iconv-1.9.1.win32.zip libxml2-2.6.23.win32.zip libxslt-1.1.15.win32.zip lxml-1.0.0.tgz zlib-1.2.3.win32.zip
Now extract each of those files in the same directory. This should give you something like this:
iconv-1.9.1.win32/ iconv-1.9.1.win32.zip libxml2-2.6.23.win32/ libxml2-2.6.23.win32.zip libxslt-1.1.15.win32/ libxslt-1.1.15.win32.zip lxml-1.0.0/ lxml-1.0.0.tgz zlib-1.2.3.win32/ zlib-1.2.3.win32.zip
Go to the lxml directory and edit the file setup.py. There should be a section near the top that looks like this:
STATIC_INCLUDE_DIRS =  STATIC_LIBRARY_DIRS =  STATIC_CFLAGS = 
Change this section to something like this, but take care to use the correct version numbers:
STATIC_INCLUDE_DIRS = [ "..\\libxml2-2.6.23.win32\\include", "..\\libxslt-1.1.15.win32\\include", "..\\zlib-1.2.3.win32\\include", "..\\iconv-1.9.1.win32\\include" ] STATIC_LIBRARY_DIRS = [ "..\\libxml2-2.6.23.win32\\lib", "..\\libxslt-1.1.15.win32\\lib", "..\\zlib-1.2.3.win32\\lib", "..\\iconv-1.9.1.win32\\lib" ] STATIC_CFLAGS =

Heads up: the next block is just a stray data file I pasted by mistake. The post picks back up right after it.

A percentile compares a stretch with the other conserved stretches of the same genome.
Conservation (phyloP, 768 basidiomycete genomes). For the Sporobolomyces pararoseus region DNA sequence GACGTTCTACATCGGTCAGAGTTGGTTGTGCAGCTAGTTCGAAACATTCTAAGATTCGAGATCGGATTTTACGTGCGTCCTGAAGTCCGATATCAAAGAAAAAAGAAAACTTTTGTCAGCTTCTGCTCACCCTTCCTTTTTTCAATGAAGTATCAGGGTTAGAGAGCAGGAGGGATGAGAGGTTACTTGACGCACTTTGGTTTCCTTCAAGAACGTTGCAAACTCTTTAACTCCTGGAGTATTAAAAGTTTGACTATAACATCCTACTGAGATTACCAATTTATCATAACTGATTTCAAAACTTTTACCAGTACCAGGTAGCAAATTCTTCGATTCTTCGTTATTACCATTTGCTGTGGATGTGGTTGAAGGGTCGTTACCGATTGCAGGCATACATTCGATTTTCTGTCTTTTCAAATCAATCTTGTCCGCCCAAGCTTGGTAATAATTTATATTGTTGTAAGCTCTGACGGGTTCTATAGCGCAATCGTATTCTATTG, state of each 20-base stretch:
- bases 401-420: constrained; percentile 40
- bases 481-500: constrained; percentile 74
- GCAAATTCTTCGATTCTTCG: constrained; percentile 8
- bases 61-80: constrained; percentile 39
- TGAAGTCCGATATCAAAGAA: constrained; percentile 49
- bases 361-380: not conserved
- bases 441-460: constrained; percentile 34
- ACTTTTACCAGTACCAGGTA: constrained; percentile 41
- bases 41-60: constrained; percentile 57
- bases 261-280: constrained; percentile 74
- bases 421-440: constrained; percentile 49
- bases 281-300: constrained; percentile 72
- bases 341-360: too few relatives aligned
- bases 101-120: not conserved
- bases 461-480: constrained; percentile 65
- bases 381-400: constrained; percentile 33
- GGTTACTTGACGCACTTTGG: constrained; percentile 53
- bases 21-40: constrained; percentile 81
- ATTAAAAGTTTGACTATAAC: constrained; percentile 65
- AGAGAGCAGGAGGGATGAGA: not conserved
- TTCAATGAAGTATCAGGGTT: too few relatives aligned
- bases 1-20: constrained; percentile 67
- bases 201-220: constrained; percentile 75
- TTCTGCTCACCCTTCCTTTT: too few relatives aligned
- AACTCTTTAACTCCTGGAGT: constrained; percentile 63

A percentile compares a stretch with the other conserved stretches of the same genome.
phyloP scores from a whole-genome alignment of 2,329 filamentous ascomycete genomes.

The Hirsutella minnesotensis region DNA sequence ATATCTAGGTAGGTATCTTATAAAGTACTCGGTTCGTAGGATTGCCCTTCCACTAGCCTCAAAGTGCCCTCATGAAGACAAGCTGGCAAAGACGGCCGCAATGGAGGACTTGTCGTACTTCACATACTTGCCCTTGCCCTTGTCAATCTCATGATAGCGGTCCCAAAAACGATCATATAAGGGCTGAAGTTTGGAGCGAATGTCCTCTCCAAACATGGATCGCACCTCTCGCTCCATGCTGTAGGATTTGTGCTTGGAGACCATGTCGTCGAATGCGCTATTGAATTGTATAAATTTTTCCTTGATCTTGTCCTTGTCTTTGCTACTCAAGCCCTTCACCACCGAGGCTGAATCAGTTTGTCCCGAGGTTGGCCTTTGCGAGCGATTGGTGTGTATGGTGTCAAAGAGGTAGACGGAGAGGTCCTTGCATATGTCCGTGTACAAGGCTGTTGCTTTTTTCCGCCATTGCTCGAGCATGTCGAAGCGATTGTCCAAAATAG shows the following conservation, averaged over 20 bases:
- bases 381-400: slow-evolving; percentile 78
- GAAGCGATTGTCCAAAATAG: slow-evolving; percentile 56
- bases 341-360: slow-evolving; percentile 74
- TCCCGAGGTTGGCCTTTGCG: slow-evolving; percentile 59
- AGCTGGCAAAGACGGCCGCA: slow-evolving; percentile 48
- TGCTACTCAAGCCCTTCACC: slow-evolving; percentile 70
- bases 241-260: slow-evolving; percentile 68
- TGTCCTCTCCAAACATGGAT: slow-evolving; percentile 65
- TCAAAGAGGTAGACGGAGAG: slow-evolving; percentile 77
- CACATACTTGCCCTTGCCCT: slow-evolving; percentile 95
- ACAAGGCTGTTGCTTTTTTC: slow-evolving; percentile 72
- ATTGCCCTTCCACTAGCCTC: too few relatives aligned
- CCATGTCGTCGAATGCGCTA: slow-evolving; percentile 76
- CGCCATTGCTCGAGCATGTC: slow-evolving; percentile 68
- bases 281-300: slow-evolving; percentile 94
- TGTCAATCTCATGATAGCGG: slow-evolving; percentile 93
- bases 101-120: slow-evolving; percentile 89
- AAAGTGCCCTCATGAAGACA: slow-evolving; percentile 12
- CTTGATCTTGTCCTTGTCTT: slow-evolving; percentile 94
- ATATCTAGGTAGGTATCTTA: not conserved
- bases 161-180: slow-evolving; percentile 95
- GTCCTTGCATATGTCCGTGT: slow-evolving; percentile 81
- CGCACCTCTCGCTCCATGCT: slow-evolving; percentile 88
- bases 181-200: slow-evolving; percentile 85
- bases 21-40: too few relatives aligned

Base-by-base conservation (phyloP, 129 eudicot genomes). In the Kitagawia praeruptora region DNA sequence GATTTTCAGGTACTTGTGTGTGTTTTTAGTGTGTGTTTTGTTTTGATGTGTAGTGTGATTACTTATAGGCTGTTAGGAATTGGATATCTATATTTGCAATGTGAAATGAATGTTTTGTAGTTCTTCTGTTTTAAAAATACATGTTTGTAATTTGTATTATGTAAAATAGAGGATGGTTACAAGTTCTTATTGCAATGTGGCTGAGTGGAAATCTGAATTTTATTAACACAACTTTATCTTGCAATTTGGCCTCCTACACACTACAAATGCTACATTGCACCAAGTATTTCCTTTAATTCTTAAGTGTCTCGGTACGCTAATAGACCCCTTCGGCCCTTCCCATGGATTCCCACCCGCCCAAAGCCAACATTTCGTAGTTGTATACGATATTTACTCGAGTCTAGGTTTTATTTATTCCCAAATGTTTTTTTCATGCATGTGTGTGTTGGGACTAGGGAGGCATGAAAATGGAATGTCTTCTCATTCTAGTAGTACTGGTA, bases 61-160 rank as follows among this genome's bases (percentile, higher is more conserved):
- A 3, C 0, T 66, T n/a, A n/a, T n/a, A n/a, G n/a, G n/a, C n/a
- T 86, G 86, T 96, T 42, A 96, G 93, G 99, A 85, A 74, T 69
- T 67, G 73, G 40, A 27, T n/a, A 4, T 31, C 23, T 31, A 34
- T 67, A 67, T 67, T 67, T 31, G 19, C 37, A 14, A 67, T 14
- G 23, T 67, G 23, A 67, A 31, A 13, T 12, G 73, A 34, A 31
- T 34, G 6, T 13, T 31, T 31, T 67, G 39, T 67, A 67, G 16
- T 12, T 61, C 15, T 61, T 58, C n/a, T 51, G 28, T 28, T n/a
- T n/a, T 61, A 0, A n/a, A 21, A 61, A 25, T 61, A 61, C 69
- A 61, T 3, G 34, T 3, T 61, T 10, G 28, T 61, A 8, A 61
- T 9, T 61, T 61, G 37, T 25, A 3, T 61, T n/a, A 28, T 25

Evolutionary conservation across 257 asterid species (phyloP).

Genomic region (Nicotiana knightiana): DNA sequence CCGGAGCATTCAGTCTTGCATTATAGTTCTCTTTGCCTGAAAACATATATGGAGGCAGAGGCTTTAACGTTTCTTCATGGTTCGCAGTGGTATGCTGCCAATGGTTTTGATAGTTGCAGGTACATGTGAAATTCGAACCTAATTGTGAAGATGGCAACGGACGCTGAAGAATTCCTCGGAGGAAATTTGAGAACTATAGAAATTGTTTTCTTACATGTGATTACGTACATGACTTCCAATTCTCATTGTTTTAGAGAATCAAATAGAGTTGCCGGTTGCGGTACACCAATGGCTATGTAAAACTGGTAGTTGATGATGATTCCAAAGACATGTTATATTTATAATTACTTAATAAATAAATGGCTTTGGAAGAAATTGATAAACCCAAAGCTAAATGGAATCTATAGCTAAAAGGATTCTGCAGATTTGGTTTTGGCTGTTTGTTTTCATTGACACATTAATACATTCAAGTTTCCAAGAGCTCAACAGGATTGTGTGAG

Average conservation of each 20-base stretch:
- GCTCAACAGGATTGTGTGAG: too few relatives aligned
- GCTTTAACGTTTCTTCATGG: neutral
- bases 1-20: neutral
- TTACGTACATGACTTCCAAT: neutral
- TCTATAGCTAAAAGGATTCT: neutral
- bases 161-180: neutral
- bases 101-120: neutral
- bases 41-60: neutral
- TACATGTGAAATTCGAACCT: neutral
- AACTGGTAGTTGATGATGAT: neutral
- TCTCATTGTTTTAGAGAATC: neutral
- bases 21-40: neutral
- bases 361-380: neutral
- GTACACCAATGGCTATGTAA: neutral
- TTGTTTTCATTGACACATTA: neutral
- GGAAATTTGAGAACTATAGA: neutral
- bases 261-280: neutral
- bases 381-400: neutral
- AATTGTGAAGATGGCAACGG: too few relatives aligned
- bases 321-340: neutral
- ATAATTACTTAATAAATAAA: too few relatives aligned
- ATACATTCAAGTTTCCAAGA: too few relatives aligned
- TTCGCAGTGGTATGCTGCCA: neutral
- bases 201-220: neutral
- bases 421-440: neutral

Add any CFLAGS you might consider useful to the third list. As Ashish Kulkarni notes, you might have to add the standard Windows library wsock32.dll to the list of libraries to make lxml.objectify compile.
Now you should be able to pass the --static option to setup.py and everything should work well. Try calling:
python setup.py bdist_wininst --static
This will create a windows installer in the pkg directory.
Andreas Pakulat proposed the following approach.
In case dpkg-buildpackage tells you that some dependecies are missing, you can either install them manually or run apt-get build-dep lxml.
That will give you .deb packages in the parent directory which can be installed using dpkg -i.